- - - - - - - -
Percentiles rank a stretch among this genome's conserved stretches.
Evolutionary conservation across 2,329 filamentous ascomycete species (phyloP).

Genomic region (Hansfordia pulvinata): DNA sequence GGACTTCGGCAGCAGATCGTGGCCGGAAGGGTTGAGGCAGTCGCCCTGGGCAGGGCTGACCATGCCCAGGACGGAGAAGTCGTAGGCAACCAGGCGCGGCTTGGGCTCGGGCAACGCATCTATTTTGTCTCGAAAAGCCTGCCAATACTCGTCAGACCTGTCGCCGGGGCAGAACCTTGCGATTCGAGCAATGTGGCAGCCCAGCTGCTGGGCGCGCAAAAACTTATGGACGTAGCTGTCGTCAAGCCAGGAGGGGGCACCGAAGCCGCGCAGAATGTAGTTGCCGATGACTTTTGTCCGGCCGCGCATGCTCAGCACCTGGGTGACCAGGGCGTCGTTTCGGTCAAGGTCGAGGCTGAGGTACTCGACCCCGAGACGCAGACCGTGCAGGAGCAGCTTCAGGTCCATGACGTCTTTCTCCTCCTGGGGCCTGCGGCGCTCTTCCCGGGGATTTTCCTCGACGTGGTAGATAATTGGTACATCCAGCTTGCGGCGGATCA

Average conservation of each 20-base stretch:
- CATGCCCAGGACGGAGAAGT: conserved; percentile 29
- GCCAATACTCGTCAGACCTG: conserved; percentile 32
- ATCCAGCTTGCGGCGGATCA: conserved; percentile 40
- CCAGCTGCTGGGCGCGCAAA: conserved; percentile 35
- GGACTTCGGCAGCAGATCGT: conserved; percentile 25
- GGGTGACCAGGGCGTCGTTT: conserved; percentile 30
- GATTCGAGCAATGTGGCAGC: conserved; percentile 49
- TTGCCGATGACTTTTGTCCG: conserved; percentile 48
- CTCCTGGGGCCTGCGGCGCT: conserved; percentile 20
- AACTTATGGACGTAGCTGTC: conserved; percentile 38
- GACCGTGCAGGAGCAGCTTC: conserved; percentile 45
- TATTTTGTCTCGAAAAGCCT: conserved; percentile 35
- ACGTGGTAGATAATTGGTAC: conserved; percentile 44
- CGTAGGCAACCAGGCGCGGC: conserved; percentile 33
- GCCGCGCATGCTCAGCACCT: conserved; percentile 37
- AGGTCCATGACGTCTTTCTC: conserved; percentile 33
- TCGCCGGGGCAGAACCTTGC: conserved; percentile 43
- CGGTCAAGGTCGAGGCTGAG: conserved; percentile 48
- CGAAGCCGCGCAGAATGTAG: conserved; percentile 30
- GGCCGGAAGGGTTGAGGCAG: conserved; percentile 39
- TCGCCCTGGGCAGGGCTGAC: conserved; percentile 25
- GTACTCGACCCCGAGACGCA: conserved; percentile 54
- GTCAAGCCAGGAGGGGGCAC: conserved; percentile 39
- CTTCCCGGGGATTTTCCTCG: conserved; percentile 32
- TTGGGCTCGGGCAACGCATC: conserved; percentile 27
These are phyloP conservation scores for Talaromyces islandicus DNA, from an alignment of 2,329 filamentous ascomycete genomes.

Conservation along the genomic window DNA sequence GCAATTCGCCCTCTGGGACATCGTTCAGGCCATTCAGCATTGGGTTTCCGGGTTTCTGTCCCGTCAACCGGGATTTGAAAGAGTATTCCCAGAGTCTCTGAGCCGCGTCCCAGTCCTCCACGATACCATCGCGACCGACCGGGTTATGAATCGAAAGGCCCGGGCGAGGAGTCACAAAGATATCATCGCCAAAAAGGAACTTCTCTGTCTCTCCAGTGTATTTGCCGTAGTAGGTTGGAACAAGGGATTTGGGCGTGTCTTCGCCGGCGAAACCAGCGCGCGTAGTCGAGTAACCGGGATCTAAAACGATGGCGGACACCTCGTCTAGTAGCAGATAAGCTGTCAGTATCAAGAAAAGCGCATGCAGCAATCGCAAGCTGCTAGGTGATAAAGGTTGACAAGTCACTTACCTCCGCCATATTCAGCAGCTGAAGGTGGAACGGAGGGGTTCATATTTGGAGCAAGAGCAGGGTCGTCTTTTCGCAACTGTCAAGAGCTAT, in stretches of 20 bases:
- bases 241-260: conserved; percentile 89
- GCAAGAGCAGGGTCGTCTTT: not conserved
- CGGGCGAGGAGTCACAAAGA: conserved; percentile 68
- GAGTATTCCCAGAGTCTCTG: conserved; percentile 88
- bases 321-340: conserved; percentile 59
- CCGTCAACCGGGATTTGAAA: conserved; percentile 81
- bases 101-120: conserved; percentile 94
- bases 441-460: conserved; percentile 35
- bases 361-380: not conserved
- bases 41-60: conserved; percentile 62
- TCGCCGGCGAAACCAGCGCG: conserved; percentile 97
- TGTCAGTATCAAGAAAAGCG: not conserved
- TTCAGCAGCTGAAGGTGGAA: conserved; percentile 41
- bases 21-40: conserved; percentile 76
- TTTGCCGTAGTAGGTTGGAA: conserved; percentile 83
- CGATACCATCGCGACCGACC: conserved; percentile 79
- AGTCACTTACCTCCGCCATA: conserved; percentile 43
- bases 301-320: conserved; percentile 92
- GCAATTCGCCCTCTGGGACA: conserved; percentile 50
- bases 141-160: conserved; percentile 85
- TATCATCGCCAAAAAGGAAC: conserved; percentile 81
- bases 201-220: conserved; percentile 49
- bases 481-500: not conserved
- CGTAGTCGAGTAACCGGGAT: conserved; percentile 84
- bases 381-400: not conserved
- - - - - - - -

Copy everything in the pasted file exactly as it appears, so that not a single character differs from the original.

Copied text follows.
Percentiles rank a stretch among this genome's conserved stretches.
Evolutionary conservation across 2,329 filamentous ascomycete species (phyloP).

Genomic region (Hansfordia pulvinata): DNA sequence GGACTTCGGCAGCAGATCGTGGCCGGAAGGGTTGAGGCAGTCGCCCTGGGCAGGGCTGACCATGCCCAGGACGGAGAAGTCGTAGGCAACCAGGCGCGGCTTGGGCTCGGGCAACGCATCTATTTTGTCTCGAAAAGCCTGCCAATACTCGTCAGACCTGTCGCCGGGGCAGAACCTTGCGATTCGAGCAATGTGGCAGCCCAGCTGCTGGGCGCGCAAAAACTTATGGACGTAGCTGTCGTCAAGCCAGGAGGGGGCACCGAAGCCGCGCAGAATGTAGTTGCCGATGACTTTTGTCCGGCCGCGCATGCTCAGCACCTGGGTGACCAGGGCGTCGTTTCGGTCAAGGTCGAGGCTGAGGTACTCGACCCCGAGACGCAGACCGTGCAGGAGCAGCTTCAGGTCCATGACGTCTTTCTCCTCCTGGGGCCTGCGGCGCTCTTCCCGGGGATTTTCCTCGACGTGGTAGATAATTGGTACATCCAGCTTGCGGCGGATCA

Average conservation of each 20-base stretch:
- CATGCCCAGGACGGAGAAGT: conserved; percentile 29
- GCCAATACTCGTCAGACCTG: conserved; percentile 32
- ATCCAGCTTGCGGCGGATCA: conserved; percentile 40
- CCAGCTGCTGGGCGCGCAAA: conserved; percentile 35
- GGACTTCGGCAGCAGATCGT: conserved; percentile 25
- GGGTGACCAGGGCGTCGTTT: conserved; percentile 30
- GATTCGAGCAATGTGGCAGC: conserved; percentile 49
- TTGCCGATGACTTTTGTCCG: conserved; percentile 48
- CTCCTGGGGCCTGCGGCGCT: conserved; percentile 20
- AACTTATGGACGTAGCTGTC: conserved; percentile 38
- GACCGTGCAGGAGCAGCTTC: conserved; percentile 45
- TATTTTGTCTCGAAAAGCCT: conserved; percentile 35
- ACGTGGTAGATAATTGGTAC: conserved; percentile 44
- CGTAGGCAACCAGGCGCGGC: conserved; percentile 33
- GCCGCGCATGCTCAGCACCT: conserved; percentile 37
- AGGTCCATGACGTCTTTCTC: conserved; percentile 33
- TCGCCGGGGCAGAACCTTGC: conserved; percentile 43
- CGGTCAAGGTCGAGGCTGAG: conserved; percentile 48
- CGAAGCCGCGCAGAATGTAG: conserved; percentile 30
- GGCCGGAAGGGTTGAGGCAG: conserved; percentile 39
- TCGCCCTGGGCAGGGCTGAC: conserved; percentile 25
- GTACTCGACCCCGAGACGCA: conserved; percentile 54
- GTCAAGCCAGGAGGGGGCAC: conserved; percentile 39
- CTTCCCGGGGATTTTCCTCG: conserved; percentile 32
- TTGGGCTCGGGCAACGCATC: conserved; percentile 27
These are phyloP conservation scores for Talaromyces islandicus DNA, from an alignment of 2,329 filamentous ascomycete genomes.

Conservation along the genomic window DNA sequence GCAATTCGCCCTCTGGGACATCGTTCAGGCCATTCAGCATTGGGTTTCCGGGTTTCTGTCCCGTCAACCGGGATTTGAAAGAGTATTCCCAGAGTCTCTGAGCCGCGTCCCAGTCCTCCACGATACCATCGCGACCGACCGGGTTATGAATCGAAAGGCCCGGGCGAGGAGTCACAAAGATATCATCGCCAAAAAGGAACTTCTCTGTCTCTCCAGTGTATTTGCCGTAGTAGGTTGGAACAAGGGATTTGGGCGTGTCTTCGCCGGCGAAACCAGCGCGCGTAGTCGAGTAACCGGGATCTAAAACGATGGCGGACACCTCGTCTAGTAGCAGATAAGCTGTCAGTATCAAGAAAAGCGCATGCAGCAATCGCAAGCTGCTAGGTGATAAAGGTTGACAAGTCACTTACCTCCGCCATATTCAGCAGCTGAAGGTGGAACGGAGGGGTTCATATTTGGAGCAAGAGCAGGGTCGTCTTTTCGCAACTGTCAAGAGCTAT, in stretches of 20 bases:
- bases 241-260: conserved; percentile 89
- GCAAGAGCAGGGTCGTCTTT: not conserved
- CGGGCGAGGAGTCACAAAGA: conserved; percentile 68
- GAGTATTCCCAGAGTCTCTG: conserved; percentile 88
- bases 321-340: conserved; percentile 59
- CCGTCAACCGGGATTTGAAA: conserved; percentile 81
- bases 101-120: conserved; percentile 94
- bases 441-460: conserved; percentile 35
- bases 361-380: not conserved
- bases 41-60: conserved; percentile 62
- TCGCCGGCGAAACCAGCGCG: conserved; percentile 97
- TGTCAGTATCAAGAAAAGCG: not conserved
- TTCAGCAGCTGAAGGTGGAA: conserved; percentile 41
- bases 21-40: conserved; percentile 76
- TTTGCCGTAGTAGGTTGGAA: conserved; percentile 83
- CGATACCATCGCGACCGACC: conserved; percentile 79
- AGTCACTTACCTCCGCCATA: conserved; percentile 43
- bases 301-320: conserved; percentile 92
- GCAATTCGCCCTCTGGGACA: conserved; percentile 50
- bases 141-160: conserved; percentile 85
- TATCATCGCCAAAAAGGAAC: conserved; percentile 81
- bases 201-220: conserved; percentile 49
- bases 481-500: not conserved
- CGTAGTCGAGTAACCGGGAT: conserved; percentile 84
- bases 381-400: not conserved